This week on HST


HST Programs: July 27 - August 2, 2009


SMOV still under way, but science observations being made.

Program Number Principal Investigator Program Title Links
11196 Aaron S. Evans, State University of New York at Stony Brook An Ultraviolet Survey of Luminous Infrared Galaxies in the Local Universe Abstract
11564 David Kaplan, University of California - Santa Barbara Optical and Ultraviolet Photometry of Isolated Neutron Stars Abstract
11565 Sebastien Lepine, American Museum of Natural History A search for astrometric companions to very low-mass, Population II stars Abstract
11603 Jennifer Andrews, Louisiana State University and A & M College A Comprehensive Study of Dust Formation in Type II Supernovae with HST, Spitzer and Gemini Abstract
11628 Eva Noyola, Max-Planck-Institut fur extraterrestrische Physik Globular Cluster Candidates for Hosting a Central Black Hole Abstract
11657 Letizia Stanghellini, National Optical Astronomy Observatories The population of compact planetary nebulae in the Galactic Disk Abstract
11683 Ming Sun, The University of Virginia Intracluster star formation and galaxy transformation: ESO 137-001 in A3627 Abstract
11706 Peter McCullough, Space Telescope Science Institute The Parallax of the Planet Host Star XO-3 Abstract
11788 George Fritz Benedict, University of Texas at Austin The Architecture of Exoplanetary Systems Abstract

Selected highlights

GO 11196: An Ultraviolet Survey of Luminous Infrared Galaxies in the Local Universe

A NICMOS image of the interacting LIRG, NGC 6090 Luminous infrared galaxies (LIRGs) have total luminosities that exceed 1011.4 LSun, with most of the energy emitted at wavelengths longward of 10 microns. Many (perhaps most) of these galaxies are interacting or merging disk galaxies, with the excess infrared luminosity generated by warm dust associated with the extensive star formation regions. Many systems also exhibit an active nucleus, and may be in the process of evolving towards an S0 or elliptical merger remnant. These two programs build on a previous ACS survey of 88 systems from the IRAS Revised Bright Galaxy Sample (GO 10592) in the F439W and F814W passbands. Program GO 11196 is using the ACS/SBC and WFPC2 to obtain far- (F140LP) and near- (F218W) UV imaging of 27 galaxies; a separate4 program, GO 11235, used NICMOS to obtain near-infrared H-band images of the galaxy cores. Combined with the previously obtained B- and I-band data, these observations will probe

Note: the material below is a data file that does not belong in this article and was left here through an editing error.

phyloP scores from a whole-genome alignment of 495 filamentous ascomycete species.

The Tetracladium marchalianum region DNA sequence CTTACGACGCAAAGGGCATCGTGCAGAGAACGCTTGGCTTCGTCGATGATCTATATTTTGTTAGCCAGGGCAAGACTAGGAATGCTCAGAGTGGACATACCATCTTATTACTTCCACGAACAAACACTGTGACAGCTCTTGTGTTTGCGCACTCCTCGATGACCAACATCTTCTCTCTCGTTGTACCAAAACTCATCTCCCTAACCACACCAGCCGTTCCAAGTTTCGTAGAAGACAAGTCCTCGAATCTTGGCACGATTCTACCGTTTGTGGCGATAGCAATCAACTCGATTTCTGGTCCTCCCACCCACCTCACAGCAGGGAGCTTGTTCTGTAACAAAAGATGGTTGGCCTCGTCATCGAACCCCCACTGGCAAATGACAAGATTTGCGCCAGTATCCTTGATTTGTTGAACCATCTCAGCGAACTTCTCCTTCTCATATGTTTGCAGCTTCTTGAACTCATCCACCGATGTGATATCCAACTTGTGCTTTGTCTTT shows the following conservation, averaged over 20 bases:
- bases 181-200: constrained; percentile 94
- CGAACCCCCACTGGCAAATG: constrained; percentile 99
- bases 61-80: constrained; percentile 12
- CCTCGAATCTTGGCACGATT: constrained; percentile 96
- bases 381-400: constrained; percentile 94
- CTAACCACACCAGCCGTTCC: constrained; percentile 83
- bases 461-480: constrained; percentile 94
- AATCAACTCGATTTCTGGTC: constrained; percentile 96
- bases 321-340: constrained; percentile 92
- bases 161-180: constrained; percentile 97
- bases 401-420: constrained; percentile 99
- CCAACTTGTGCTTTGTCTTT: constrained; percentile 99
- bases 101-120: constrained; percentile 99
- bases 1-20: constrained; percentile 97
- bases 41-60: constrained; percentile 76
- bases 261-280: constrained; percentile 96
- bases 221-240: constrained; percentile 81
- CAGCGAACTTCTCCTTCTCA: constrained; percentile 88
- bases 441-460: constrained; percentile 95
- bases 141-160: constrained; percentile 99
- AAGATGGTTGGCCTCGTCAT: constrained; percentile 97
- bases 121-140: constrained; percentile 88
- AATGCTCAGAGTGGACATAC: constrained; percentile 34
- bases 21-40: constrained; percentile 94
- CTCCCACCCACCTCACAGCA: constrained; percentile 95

• the distribution of star formation activity and the presence of bars and bridges, funneling gas towards active regions
  • the age distribution of star clusters
  • the relationship between star formation and AGN activity
  • correlations between near-infrared emission and the mid-IR structures identified from Spitzer IRAC imaging;
  • the presence of coherent structure, bars or bridges, that might funnel gas into the nuclei;
  • the overall structural properties of the LIRGS as a function of luminosity and environment
The observations will also provide a detailed UV images for a reference sample of nearby galaxies. Observations of several interacting system are scheduled for this week.

GO 11628: Globular Cluster Candidates for Hosting a Central Black Hole

Artist's impression of the visual distortions introduced by a black hole in a globular cluster The formation, and subsequent evolution, of intermediate-mass black holes (IMBHs) is a process of considerable importance for understanding th development of active galactic nuclei at high redshifts. IMBHs are generally expected to originate in globular-cluster-mass structures; hence, one might expect such objects to be present in some present-day Galactic clusters, particularly those that have undergone dynamical core collapse. The present program aims to obtain detailed measurements of the central radial profiles of a number of globulars, searching for systems with weak cusps that might indicate the presence of central IMBH. The targets are globulars with high central concentrations, including NGC 5946, NGC 6256, NGC 6342 and NGC 6355

GO 11706: The parallax of the transiting planet XO-3

Artist's impression of a planetary transit against an active solar-type star Transiting extrasolar planets offer the opportunity to gain valuable insight into the interior structure and atmospheres of gas giants beyond the Solar System. Besides providing direct measures of mass (with no complications for v sin(i)) and radius (from accurate time-series photometry), spectroscopic observations obtained during either transit or planetary eclipse can probe the atmospheric structure and chemical composition. The present proposal targets the transiting system designated XO-3, which was discovered in 2007 by an international team of professional and amateur astronomers using a fleet of telescopes with very modest apertures - the primary survey telescope, the XO telescope, is a pair of 200-mm telephoto lenses - but a very wide field of view. These small telescopes are used to survey large areas of the celestial sphere, searching for photometric variations characteristic of planetary transits (i.e. periodic dips in brightness of 1-2%); transit candidates are then verified using higher accuracy photometric observations with larger telescopes, and finally radial velocity measurements to confirm the companion mass. XO-3b, the third system discovered in the course of this program, is a ~11.8 MJ object in a 3.2-day period around a 9th magnitude F5 dwarf. Photometric and spectrosopic parallaxes place the star at a distance of around 250 parsecs, with an uncertainty of 15-20%. The present program will use the HST Fine Guidance Sensors to measure a trigonometric parallax accurate to 0.2 milliarcseconds, corresponding to uncertainties of ~5% in distance.

Past weeks:
page by Neill Reid, updated 24/9/2009